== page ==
Codified morality is generally distinguished from custom, another way for a community to define appropriate activity, by the former's derivation from natural or universal principles. In certain religious communities, the Divine is said to provide these principles through revelation, sometimes in great detail. Such codes may be called laws, as in the Law of Moses, or community morality may be defined through commentary on the texts of revelation, as in Islamic law. Such codes are distinguished from legal or judicial right, including civil rights, which are based on the accumulated traditions, decrees and legislation of a political authority, though these latter often invoke the authority of the moral law.
Morality can also be seen as the collection of beliefs as to what constitutes a good life. Since throughout most of human history, religions have provided both visions and regulations for an ideal life, morality is often confused with religious precepts. In secular communities, lifestyle choices, which represent an individual's conception of the good life, are often discussed in terms of "morality". Individuals sometimes feel that making an appropriate lifestyle choice invokes a true morality, and that accepted codes of conduct within their chosen community are fundamentally moral, even when such codes deviate from more general social principles.
Moral codes are often complex definitions of right and wrong that are based upon well-defined value systems. Although some people might think that a moral code is simple, rarely is there anything simple about one's values, ethics, etc. or, for that matter, the judgment of those of others. The difficulty lies in the fact that morals are often part of a religion and more often than not about culture codes. Sometimes, moral codes give way to legal codes, which couple penalties or corrective actions with particular practices. Note that while many legal codes are merely built on a foundation of religious and/or cultural moral codes, ofttimes they are one and the same.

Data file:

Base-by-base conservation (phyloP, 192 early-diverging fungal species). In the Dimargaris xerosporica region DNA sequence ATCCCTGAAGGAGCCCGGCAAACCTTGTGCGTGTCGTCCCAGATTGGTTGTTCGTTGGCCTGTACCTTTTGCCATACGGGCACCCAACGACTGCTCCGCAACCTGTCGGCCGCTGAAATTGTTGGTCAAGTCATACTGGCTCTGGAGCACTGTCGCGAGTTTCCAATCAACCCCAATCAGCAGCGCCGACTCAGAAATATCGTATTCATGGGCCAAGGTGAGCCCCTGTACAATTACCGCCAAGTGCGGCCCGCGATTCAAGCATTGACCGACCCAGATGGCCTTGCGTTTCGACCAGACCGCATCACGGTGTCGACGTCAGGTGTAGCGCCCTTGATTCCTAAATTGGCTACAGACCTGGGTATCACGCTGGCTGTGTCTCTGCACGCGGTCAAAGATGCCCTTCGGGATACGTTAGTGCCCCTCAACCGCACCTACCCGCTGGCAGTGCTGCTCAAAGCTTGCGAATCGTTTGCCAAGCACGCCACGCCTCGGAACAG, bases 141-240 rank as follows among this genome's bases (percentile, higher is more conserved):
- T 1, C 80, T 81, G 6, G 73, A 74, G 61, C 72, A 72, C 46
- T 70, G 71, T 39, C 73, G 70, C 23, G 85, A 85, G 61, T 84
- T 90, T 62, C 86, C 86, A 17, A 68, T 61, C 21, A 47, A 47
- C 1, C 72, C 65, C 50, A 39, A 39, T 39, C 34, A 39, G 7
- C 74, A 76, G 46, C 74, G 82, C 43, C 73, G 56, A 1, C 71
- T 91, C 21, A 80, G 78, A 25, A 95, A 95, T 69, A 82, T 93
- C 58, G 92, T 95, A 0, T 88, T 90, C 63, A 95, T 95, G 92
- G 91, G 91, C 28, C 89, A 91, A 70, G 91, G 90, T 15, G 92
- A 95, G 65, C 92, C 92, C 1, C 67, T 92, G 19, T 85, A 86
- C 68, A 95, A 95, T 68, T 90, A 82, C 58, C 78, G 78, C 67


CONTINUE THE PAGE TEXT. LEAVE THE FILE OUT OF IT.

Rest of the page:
Examples of moral codes include the Golden Rule; the Noble Eightfold Path of Buddhism; the ancient Egyptian code of Ma'at ;the ten commandments of Judaism, Christianity, and Islam; the yamas and niyama of the Hindu scriptures; the ten Indian commandments; and the principle of the Dessek.
Another related concept is the moral core which is assumed to be innate in each individual, to those who accept that differences between individuals are more important than posited Creators or their rules. This, in some religious systems and beliefs (e.g. Taoism, Moralism and Gnosticism), is assumed to be the basis of all aesthetics and thus moral choice. Moral codes as such are therefore seen as coercive — part of human politics.
Religious belief systems usually include the idea of divine will and divine judgment and usually correspond to a moral code of conduct, and many religions claim that religion and morality are intimately connected. For example, the Roman Catholic Church maintains that although morality can be derived from unaided reason as it is simply the "right ordering" of man's actions, ultimately it derives from God because God created man and nature and that the ultimate sanction for immorality is the loss of a relationship with God.
The Bible claims its morality is based on spiritual joy. Jesus says He commands people to love because that is what brings joy. The Apostles Paul and John likewise state their purpose is to help people's joy. The Bible also claims God is good because His divine commands are reasonable; they are meant to fill us with joy. Furthermore it claims God works within us making us want to do what is moral. The Bible's New Testament covenant for eternal life demands following the moral code written into our minds, which is also known as the voice of Jesus, and the human conscience. Because this moral code is based on receiving spiritual joy when doing acts of mercy, the Biblical morality often coincides with the saying, "When I do good I feel good, when I do bad I feel bad.